We plan to include these in IFX 2.0. We have a detailed work plan to address all the conceptual issues to be resolved and to produce the specific deliverables, including specs, WSDL, URIs, profiles and implementation guides. The Web services working group that IFX created nearly a year ago was also supposed to make some recommendations at the January meeting. What were they?

Web services are starting to offer off-the-shelf routing and security capabilities for computer-to-computer services. 
Sid Sidner
chairmanIFX Forum Web services working group
We recommended that we decompose the current 1.5 spec into transport and payload components. We would then define a transport concept that is compatible with the current paradigm, and a new one that is compatible with SOAP and WSDL, and eventually one that is compatible with ebXML. The goal would be to keep the payload invariant across all transport systems.

We recommended that, for SOAP and WSDL, that we be WS-I compliant and that we use WS-Security for authentication, integrity and confidentiality. We proposed that in the IFX 2.0 spec, we allow the use of the XML Digital Signature and XML Encryption protocols within the payload or in the transport. WS-Security is the mechanism when using SOAP and WSDL. We expect a security profile soon from WS-I [Web Services Interoperability Organization] and will be compliant with its requirements.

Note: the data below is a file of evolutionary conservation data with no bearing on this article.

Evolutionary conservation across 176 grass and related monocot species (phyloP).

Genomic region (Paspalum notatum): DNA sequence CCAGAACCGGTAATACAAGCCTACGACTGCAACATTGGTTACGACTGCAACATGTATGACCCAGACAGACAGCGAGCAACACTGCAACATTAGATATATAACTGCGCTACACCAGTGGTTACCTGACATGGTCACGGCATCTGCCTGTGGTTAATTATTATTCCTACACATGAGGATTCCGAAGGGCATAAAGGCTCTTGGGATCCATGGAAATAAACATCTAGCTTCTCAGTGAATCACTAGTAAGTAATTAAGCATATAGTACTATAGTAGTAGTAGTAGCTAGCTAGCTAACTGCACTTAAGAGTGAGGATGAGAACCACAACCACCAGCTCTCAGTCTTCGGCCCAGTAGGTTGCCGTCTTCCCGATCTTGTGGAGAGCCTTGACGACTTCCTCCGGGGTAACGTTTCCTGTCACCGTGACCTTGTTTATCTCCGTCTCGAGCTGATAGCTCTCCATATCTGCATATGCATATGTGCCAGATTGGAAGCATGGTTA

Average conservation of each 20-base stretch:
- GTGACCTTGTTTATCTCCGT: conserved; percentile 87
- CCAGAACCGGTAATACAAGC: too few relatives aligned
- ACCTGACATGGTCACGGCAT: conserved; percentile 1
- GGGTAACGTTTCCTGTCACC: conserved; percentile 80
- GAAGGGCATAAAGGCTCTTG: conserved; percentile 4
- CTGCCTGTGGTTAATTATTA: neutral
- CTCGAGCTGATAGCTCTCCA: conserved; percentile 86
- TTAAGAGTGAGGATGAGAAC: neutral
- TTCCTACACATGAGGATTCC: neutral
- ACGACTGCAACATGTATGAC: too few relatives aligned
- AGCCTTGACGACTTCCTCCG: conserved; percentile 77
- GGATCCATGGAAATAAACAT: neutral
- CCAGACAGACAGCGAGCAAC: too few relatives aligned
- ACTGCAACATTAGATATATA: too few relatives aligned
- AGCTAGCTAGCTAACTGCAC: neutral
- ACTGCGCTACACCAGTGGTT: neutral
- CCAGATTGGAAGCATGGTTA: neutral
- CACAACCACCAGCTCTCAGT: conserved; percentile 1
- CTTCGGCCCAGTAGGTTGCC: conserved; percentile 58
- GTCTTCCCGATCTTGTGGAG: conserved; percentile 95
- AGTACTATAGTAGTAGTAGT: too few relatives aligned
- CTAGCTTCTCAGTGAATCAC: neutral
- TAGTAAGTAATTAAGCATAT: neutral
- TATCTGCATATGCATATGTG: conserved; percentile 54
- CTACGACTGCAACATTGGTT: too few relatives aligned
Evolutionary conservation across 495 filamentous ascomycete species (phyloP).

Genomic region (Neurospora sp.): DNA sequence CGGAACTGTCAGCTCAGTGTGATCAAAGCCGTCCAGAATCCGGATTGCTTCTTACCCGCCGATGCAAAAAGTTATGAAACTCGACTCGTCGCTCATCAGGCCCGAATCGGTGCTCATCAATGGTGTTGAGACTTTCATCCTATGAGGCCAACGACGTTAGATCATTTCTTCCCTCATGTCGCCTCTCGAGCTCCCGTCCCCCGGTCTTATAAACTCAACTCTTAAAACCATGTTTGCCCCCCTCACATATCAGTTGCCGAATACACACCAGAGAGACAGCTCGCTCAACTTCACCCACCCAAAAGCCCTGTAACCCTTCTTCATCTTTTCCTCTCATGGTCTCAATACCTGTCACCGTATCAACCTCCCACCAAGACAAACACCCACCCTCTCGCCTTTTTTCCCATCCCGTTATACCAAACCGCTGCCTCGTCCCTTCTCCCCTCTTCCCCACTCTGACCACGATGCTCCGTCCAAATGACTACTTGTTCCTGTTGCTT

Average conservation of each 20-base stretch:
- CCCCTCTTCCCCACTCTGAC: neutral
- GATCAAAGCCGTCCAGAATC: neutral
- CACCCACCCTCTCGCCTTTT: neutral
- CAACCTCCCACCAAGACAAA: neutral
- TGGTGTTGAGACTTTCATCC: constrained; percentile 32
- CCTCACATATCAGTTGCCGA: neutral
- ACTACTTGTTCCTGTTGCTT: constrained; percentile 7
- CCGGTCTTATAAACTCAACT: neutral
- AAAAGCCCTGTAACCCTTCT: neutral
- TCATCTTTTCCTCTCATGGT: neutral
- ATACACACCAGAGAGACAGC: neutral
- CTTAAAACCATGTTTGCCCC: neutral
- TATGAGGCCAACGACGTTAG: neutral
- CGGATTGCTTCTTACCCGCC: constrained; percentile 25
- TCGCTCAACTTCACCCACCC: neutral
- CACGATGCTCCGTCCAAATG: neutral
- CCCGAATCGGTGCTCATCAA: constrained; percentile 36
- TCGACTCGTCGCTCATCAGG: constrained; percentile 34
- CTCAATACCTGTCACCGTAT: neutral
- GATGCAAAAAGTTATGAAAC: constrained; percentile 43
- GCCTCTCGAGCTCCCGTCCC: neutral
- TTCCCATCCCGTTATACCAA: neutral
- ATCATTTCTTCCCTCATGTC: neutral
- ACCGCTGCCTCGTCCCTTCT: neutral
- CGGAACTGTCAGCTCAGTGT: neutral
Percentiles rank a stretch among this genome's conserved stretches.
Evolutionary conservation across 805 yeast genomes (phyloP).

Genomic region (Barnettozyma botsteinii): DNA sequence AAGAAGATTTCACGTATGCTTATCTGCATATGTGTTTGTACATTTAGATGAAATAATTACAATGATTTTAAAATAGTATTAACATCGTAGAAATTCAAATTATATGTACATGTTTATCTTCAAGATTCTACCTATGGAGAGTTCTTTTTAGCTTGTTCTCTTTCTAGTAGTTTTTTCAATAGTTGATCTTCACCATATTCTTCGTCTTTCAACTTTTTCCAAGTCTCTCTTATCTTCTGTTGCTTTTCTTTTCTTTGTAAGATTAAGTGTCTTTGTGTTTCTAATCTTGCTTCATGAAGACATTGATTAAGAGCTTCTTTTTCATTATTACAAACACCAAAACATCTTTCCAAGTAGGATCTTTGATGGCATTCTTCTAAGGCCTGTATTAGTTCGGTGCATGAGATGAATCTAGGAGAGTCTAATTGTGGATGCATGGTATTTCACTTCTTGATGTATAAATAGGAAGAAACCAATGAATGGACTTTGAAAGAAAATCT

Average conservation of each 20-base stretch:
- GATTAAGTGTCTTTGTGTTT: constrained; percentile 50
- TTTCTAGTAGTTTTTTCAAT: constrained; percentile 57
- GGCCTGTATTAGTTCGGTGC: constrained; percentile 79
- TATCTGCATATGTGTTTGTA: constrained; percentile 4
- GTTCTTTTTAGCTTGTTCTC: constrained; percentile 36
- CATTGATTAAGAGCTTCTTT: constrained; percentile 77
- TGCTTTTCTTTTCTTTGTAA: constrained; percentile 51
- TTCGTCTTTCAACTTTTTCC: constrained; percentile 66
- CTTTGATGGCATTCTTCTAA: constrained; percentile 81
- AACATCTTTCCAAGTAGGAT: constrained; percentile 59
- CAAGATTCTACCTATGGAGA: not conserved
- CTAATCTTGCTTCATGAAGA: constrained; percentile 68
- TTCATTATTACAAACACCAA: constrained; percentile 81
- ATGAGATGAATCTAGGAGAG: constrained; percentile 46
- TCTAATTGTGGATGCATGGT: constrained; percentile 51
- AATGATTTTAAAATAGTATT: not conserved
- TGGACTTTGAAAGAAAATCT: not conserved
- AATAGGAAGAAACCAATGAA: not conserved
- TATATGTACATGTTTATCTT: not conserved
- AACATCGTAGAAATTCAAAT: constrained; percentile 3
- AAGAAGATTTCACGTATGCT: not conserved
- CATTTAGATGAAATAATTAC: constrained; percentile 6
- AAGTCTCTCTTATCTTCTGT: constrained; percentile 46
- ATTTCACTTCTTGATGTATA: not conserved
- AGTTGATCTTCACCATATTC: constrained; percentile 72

We recommend developing as simple of a Web service framework as possible using SOAP and WSDL, but with enough generality to address expected uses. We recommend also, however, that the IFX develop specific implementation profiles for some of the concrete uses in ATM/POS systems, in business-to-bank systems and in enterprise application integration projects, such as those internal to an enterprise. Version 1.5 of the IFX Business Message Specification was ratified at a January meeting of IFX members in Dallas. What is the spec used for?
While there are many emerging XML-based standards out there, the differentiating factor when choosing which to use is usefulness, maturity, extensibility and, most importantly, the amount of investment necessary to implement and go to market with a solution.

IFX is built with the recognition that no single financial transaction stands on its own, but is an integral part of the relationship among all of the communicating parties. A payment is not complete until a remittance is sent, an ATM withdrawal is not complete until a consumer's account has been debited, and so forth. Briefly, what's the mission of IFX?
The Interactive Financial Exchange Forum was formed in 1997 to create a messaging standard for financial services that would address the challenges faced with the advent of network-based computing models. What's new in version 1.5?

  • Check-acceptance messages to support check truncation.
  • Foreign exchange message enhancements to support non-account currencies.
  • Additional notification support for advising interested parties of actions taken on their behalf.
  • Improvements in support for recording contact information.
  • EFT (electronic fund transfer) enhancements.